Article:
The new Washington-based firm, Triotec, was recently born out of 70 years of combined experience from its directors: Andrew Calvert, Gary Marshall and David Downes after their time at a North East manufacturing firm came to an end.
Spotting a shortage in the market for skilled machinists, they sought start-up advice from the North East Business and Innovation Centre (BIC) in Sunderland and were supported through the New Enterprise Allowance (NEA), a national government initiative.
Now relying on their extensive list of contacts, the trio are using computer numerical control (CNC) machinery to produce precision products such as valves, shafts and other assembly parts mainly for the oil and gas industry, as well as the power generation and automation sectors.
Speaking on launching the firm, Mr Calvert explained: “We could launch Triotec due to our experience and the trust we’ve built up with our connections over the years, and we’ve got the passion for it.
“So we were delighted to work with BIC Business Adviser, Ron Anderson, who gave us the confidence we needed to start-up – he helped us with important matters like insurances as well as cash flow and record keeping.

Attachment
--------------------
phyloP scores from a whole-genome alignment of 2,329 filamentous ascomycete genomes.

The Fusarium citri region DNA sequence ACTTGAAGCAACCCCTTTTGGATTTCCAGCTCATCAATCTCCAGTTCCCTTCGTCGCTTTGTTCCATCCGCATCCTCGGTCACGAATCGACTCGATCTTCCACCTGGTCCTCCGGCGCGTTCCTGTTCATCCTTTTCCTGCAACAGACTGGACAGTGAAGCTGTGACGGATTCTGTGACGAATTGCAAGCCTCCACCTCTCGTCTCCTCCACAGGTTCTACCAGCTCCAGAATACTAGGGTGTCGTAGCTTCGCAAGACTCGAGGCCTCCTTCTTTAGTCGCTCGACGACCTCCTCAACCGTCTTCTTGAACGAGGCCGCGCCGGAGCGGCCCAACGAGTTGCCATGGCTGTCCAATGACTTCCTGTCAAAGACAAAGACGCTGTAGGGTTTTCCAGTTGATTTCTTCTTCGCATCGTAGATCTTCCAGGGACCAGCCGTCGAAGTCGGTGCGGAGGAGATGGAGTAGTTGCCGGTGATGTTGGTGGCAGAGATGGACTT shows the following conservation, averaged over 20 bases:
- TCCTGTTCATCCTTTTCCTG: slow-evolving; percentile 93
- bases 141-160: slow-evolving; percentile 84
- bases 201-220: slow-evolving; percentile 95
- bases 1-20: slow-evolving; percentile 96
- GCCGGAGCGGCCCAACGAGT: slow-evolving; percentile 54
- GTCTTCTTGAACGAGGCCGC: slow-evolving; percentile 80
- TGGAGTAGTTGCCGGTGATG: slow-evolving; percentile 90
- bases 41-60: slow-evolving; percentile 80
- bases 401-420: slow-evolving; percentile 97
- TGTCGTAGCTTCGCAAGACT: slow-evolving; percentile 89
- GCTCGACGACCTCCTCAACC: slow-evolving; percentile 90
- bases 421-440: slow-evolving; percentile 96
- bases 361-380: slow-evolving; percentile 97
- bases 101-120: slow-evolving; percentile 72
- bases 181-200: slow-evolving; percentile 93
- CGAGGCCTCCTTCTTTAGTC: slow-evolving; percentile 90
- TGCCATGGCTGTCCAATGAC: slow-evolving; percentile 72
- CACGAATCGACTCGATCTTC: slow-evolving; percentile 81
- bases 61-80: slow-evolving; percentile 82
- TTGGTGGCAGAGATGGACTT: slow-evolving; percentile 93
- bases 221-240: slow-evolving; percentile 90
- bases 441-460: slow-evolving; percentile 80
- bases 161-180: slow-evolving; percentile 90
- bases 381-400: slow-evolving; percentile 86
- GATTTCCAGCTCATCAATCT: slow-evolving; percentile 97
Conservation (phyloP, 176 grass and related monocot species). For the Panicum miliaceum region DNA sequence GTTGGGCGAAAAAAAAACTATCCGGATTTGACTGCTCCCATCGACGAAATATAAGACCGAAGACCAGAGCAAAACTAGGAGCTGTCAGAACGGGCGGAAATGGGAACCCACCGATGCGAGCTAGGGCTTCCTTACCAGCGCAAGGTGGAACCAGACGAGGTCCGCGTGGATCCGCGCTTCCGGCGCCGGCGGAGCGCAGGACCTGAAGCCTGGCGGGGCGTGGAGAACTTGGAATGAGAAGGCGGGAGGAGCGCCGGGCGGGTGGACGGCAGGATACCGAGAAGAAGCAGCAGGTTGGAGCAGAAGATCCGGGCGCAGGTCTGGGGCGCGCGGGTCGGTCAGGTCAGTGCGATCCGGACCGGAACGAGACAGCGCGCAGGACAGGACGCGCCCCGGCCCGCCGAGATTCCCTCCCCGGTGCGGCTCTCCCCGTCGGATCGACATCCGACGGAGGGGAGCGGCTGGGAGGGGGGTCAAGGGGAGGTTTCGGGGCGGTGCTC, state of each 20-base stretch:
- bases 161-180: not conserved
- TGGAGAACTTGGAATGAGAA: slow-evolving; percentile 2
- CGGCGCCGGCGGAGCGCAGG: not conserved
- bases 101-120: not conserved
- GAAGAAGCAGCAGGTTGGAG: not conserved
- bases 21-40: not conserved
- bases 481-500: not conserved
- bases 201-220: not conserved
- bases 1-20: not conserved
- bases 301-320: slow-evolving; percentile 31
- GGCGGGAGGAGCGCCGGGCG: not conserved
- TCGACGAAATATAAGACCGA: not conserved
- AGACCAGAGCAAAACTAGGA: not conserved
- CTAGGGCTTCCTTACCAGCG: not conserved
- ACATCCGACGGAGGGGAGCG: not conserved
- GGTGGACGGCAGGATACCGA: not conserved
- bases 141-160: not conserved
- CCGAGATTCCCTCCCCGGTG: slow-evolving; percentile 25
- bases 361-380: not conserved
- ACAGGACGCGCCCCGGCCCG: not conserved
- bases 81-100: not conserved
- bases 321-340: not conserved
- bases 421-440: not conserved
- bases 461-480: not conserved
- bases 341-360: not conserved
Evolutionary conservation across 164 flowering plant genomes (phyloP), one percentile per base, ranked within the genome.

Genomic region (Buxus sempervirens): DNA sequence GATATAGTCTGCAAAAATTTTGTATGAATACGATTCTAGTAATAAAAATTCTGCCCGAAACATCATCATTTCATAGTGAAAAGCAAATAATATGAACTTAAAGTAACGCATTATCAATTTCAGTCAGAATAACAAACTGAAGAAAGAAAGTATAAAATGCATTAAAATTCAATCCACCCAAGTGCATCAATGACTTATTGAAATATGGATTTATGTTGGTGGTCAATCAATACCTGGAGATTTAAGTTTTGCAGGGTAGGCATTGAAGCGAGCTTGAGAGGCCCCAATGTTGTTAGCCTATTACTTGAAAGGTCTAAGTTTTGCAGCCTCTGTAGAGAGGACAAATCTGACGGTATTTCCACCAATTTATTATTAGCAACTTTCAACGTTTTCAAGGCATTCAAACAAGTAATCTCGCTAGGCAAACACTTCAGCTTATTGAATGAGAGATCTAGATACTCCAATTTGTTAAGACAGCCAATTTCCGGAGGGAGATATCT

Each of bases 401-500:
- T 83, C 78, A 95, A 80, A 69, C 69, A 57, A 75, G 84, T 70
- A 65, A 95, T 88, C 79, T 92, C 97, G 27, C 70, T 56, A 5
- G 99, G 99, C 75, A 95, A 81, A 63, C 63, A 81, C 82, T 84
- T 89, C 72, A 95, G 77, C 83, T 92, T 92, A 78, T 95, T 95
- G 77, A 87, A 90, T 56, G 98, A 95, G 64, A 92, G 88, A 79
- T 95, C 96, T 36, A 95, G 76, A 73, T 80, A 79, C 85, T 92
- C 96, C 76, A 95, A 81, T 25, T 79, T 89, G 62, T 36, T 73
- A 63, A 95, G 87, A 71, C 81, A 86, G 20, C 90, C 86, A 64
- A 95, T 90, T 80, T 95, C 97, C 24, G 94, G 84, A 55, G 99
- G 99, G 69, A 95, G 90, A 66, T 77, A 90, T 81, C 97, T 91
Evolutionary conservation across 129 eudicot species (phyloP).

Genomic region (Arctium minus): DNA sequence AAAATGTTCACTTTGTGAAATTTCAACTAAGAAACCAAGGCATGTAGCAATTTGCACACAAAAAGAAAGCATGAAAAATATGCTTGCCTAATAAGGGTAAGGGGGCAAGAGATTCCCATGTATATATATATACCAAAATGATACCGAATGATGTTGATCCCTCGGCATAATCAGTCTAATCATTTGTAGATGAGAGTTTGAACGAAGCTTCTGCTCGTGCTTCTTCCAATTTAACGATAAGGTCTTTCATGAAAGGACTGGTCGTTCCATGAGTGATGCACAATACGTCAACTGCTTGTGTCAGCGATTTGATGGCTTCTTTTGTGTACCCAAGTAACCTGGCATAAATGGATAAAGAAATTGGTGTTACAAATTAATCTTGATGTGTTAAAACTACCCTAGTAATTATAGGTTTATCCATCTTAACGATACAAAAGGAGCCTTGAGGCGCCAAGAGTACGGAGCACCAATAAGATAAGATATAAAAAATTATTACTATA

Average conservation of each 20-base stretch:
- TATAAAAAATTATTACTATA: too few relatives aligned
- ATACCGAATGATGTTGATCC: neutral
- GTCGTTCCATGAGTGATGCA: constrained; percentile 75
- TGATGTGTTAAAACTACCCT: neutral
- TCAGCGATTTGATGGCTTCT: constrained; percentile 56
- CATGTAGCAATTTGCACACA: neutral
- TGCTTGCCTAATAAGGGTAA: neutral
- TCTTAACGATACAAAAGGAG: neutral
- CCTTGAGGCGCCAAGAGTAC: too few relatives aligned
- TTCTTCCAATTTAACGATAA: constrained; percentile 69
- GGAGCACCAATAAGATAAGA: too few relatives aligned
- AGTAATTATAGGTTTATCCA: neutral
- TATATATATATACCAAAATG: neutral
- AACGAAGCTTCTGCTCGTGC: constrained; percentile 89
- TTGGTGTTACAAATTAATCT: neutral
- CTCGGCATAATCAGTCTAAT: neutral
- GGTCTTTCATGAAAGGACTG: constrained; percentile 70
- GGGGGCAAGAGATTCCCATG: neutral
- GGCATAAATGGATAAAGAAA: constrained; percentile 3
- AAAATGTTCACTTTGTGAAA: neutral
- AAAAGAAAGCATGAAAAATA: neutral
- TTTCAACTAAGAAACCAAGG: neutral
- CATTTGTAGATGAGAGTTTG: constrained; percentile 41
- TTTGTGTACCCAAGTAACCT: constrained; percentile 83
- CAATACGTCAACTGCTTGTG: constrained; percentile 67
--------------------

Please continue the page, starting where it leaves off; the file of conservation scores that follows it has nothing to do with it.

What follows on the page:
“And the launch of the business is timely – we feel there is a current skills gap, as a trio we are very experienced in machining very difficult materials using modern CNC machinery to suit customers specific needs.
“The work has become more specialist and there’s currently a good market; Britain is now the eighth biggest manufacturing nation, according to The Manufacturers’ Organisation (EEF) and Santander.”
With an influx of clients from across the country, Triotec already have ambitious plans to expand by moving into larger premises as well as recruit skilled machinists, administrative support and potentially an apprentice.
Mr Calvert says the firm are also looking to invest in the latest innovations in machinery to become one of the most attractive manufacturing firms in the country.